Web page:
Ironically, Ranjeev’s father wanted to bring down her thamma’s house and develop the property. That was a decade ago. They fell in love and the house remained to stay on, as per her wish.

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Durga and Uma – 2 stories, 2 faces

(This post was originally written as a part of the “Pujo Voices” competition organised by Wedoria, an initiative actively supported by the ABP Group. I won the Critics’ Choice award for another entry, but this was my personal favourite among the five I submitted. And what better day to revisit it than today- the day everyone is busy celebrating as International Women’s Day – the day marked by heavy discounts on consumer goods and “Happy Women’s Day” messages all over social media. Not that I mind the discounts, but the irony is almost satirical. In case you have time, read, share and leave a comment. We can all go back and fill up our shopping carts afterwards 🙂 )

The row of lights that adorned the streets leading to the Pujo Pandal welcomed ‘Durga’ back home. It was almost a year that she had been here last. Her house back in Greater Kailash had all the trappings of luxury, but none could match the simple joy of seeing the ‘devi’ idol being carried into the pandal from her old and almost bedridden North Kolkata home’s balcony. The conch shells announced the arrival of the festival in the city.

This year was also special. The glitter of her community or ‘Para Pujo’ will stand out in the crowd with the ‘Devi’ idols being adorned with heavy gold and diamond jewellery, sponsored by one of the biggest jewellery retailers of the country. She was so happy that she was the one who sealed the big deal of corporate sponsorship for her ‘Para’. Everyone from the locality gave her a smiling nod of approval in the pandal where the ‘Devi’ was being adorned in all her glory. Suddenly she spotted a ‘known’ face among the bevy of workers busy making the last minute preparations. She called out-

“Rontu Kaku, How are you?”

“Arrey Shonai, Kemon acho? when did you come back?”

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Relinquished

I

Dalia stood at the very end of the balcony that she once called her own. Like this city, this house, the family- this balcony too did not belong to her anymore. She had left the city and this house out of her own will. Customs told her that she had severed all ties with the family that had been her own since birth. Apparently, she had relinquished her own “Gothra” to take up her husband’s one, during her wedding.

All that happened, ties of a lifetime were severed and nobody noticed, not even Dalia. Her one business decision could determine the accountable balance sheet profits and losses, but here she was unable to perform the last rites of her maternal grandmother during her “Shraadh” ceremony as she belonged to a different “Gothra”. The Purohit told Dalia that she could have performed the ceremony along with her mother, who herself had curtailed rights of mourning for her own mother, if she was still unmarried.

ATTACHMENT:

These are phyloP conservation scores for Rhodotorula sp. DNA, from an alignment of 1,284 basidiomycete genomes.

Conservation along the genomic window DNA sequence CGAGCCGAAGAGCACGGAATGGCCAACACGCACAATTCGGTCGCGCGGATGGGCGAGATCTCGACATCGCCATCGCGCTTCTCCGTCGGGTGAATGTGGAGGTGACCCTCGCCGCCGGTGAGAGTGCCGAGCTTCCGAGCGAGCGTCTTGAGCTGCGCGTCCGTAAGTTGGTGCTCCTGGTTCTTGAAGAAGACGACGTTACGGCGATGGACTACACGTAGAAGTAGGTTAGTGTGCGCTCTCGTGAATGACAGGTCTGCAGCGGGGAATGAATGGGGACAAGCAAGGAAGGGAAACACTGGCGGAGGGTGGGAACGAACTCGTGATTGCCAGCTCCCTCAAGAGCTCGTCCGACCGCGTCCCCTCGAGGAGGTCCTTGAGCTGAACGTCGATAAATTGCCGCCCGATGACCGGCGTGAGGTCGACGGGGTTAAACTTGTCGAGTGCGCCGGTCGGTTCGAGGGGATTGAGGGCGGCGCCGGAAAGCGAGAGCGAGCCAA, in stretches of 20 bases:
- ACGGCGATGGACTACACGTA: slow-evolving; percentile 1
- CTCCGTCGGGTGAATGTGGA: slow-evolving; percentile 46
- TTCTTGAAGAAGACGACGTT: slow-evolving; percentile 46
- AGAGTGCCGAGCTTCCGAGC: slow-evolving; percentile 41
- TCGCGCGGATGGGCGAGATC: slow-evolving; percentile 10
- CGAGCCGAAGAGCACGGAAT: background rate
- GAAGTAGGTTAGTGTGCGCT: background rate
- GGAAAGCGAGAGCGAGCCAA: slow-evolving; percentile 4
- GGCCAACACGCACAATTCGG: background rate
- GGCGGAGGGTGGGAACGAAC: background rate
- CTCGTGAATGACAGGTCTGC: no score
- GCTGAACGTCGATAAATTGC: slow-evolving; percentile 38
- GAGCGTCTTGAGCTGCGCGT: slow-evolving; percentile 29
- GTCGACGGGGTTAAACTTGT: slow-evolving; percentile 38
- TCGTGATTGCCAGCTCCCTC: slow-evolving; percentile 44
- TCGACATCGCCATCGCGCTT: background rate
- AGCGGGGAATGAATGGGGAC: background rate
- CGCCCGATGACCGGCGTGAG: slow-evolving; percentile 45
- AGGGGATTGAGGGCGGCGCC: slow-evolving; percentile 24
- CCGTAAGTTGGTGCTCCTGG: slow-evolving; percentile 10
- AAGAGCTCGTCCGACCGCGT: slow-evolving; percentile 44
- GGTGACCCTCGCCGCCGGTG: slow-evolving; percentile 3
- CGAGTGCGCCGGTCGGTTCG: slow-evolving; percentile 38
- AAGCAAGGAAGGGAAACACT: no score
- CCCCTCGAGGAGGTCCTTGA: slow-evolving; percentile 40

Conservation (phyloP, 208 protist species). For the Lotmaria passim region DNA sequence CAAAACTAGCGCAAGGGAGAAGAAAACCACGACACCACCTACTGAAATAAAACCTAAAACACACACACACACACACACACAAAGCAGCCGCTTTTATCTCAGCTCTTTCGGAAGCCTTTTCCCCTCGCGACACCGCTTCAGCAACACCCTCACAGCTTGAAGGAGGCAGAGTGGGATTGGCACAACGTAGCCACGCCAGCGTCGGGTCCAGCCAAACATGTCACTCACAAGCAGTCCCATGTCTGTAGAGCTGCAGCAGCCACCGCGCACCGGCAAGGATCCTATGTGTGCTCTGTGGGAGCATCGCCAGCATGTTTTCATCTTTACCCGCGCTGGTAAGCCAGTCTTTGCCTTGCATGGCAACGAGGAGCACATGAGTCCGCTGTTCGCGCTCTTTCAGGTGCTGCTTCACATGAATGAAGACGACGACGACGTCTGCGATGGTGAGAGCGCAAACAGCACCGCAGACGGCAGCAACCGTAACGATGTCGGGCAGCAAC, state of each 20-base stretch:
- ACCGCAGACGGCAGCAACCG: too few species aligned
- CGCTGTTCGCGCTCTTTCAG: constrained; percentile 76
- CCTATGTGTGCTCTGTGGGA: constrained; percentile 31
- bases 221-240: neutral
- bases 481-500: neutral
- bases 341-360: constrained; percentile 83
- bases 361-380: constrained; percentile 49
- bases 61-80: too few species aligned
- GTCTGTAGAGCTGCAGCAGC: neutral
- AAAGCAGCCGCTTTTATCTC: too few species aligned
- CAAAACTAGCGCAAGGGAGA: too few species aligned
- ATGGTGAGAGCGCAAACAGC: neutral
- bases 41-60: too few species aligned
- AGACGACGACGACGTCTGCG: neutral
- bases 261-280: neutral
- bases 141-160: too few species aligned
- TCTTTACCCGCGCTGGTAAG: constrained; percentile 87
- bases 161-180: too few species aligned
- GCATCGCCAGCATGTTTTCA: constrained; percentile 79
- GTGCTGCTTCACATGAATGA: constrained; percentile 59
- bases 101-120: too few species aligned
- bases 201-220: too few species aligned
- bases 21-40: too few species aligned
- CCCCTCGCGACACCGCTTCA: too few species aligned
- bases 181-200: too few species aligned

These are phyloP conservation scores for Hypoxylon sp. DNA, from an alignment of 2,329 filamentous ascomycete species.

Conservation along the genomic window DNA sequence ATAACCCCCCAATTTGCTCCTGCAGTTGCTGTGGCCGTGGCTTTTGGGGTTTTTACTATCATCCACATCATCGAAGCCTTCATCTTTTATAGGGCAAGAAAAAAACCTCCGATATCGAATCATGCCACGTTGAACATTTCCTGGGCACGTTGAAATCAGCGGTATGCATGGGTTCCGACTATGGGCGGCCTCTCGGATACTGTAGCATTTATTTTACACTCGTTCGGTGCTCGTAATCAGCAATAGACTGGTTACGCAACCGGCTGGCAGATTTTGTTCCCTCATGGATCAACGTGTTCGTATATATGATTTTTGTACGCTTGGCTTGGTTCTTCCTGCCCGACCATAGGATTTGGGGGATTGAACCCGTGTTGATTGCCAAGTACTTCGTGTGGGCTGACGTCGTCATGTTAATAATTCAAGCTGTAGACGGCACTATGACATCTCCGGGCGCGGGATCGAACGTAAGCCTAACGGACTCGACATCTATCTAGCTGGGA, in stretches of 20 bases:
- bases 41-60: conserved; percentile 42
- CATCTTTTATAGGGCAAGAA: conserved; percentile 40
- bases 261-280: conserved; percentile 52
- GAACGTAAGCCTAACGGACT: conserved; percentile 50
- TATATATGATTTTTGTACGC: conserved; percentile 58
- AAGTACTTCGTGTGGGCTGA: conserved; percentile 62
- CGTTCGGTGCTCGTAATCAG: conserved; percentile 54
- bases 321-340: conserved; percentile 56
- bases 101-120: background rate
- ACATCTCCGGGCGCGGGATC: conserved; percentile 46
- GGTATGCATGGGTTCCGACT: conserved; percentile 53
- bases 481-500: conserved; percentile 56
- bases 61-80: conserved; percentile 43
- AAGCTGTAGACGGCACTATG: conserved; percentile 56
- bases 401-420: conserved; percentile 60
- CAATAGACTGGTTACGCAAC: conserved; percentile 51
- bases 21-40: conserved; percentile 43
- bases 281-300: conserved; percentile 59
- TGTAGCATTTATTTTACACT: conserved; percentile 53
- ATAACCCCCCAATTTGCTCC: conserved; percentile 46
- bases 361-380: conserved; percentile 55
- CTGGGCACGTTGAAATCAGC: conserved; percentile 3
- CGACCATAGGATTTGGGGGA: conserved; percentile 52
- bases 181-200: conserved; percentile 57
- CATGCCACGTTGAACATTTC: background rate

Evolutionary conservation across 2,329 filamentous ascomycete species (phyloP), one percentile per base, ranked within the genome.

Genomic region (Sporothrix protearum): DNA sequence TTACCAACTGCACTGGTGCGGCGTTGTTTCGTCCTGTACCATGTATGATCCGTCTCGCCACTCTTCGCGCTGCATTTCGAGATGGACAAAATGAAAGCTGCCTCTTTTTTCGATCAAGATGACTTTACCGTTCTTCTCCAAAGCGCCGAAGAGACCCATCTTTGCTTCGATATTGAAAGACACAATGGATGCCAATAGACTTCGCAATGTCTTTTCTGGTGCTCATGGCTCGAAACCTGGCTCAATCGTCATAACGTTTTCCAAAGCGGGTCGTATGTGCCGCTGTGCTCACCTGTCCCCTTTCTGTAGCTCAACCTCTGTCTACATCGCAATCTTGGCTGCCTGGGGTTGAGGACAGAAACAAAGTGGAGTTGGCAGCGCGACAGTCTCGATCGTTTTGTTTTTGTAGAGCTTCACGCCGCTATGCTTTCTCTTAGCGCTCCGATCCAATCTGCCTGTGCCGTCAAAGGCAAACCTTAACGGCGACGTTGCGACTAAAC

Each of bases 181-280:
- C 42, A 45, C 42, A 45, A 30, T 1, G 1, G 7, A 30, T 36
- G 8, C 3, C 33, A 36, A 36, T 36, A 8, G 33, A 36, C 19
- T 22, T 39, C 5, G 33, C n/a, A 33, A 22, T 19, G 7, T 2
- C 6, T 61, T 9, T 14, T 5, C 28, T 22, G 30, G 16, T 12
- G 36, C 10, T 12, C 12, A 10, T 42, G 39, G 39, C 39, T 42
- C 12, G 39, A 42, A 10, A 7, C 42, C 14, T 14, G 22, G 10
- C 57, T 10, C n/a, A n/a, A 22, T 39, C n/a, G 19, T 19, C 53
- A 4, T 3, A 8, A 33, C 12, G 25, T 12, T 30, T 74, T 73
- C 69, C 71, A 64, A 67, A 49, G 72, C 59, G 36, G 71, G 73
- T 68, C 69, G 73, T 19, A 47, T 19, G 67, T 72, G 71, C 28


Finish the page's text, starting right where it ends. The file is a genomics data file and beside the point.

And that precisely gave her the freedom to not offer ritualistic holy water to the soul of  one person who had seen her journey from the shy girl in the primary section of her school who felt scared about informing her teacher that she needed to use the toilet to the one who could herald the attention of an entire board room full of people.

Dalia had heard stories that even before she was born, her maternal grandmother had started stitching dresses for her as she was almost sure that Goddess Lakshmi would bless her eldest daughter this time. Dalia had two elder brothers who enjoyed almost as much attention from her grandmother, but it was she who was her ‘Dimma’s’ favourite. She was almost overjoyed when Dalia got through one of the premium B school of the country and fetched a big ticket job. She was even happier when Dalia got married. It was on that fateful day that Dimma had told Dalia that all her wishes had come true and she could die peacefully now – the day Dalia officially relinquished her right to ritualistically mourn Dimma’s death.

II

A few guests had arrived. Dalia’s parents had preferred not calling many guests as her maternal uncle’s family was still in mourning. Some of them asked Dalia about her life. She smiled and they smiled back. From a distance she watched both her brothers and her mother completing the rituals and offering a “Pranaam” towards the departed soul.

She offered a prayer too.

It was that moment when she realised that she could manage mergers and acquisitions at ease, but for her own self a mere “Kanyadaan” is enough. Enough to relinquish her right to mourn her own grandmother’s death whom she was most attached to and probably sometime later in life, her right to mourn her own parents’ death too.

And she still did not understand how can a few mantras change her “Gothra”, her lineage and the very bloodline she belonged to, since her birth.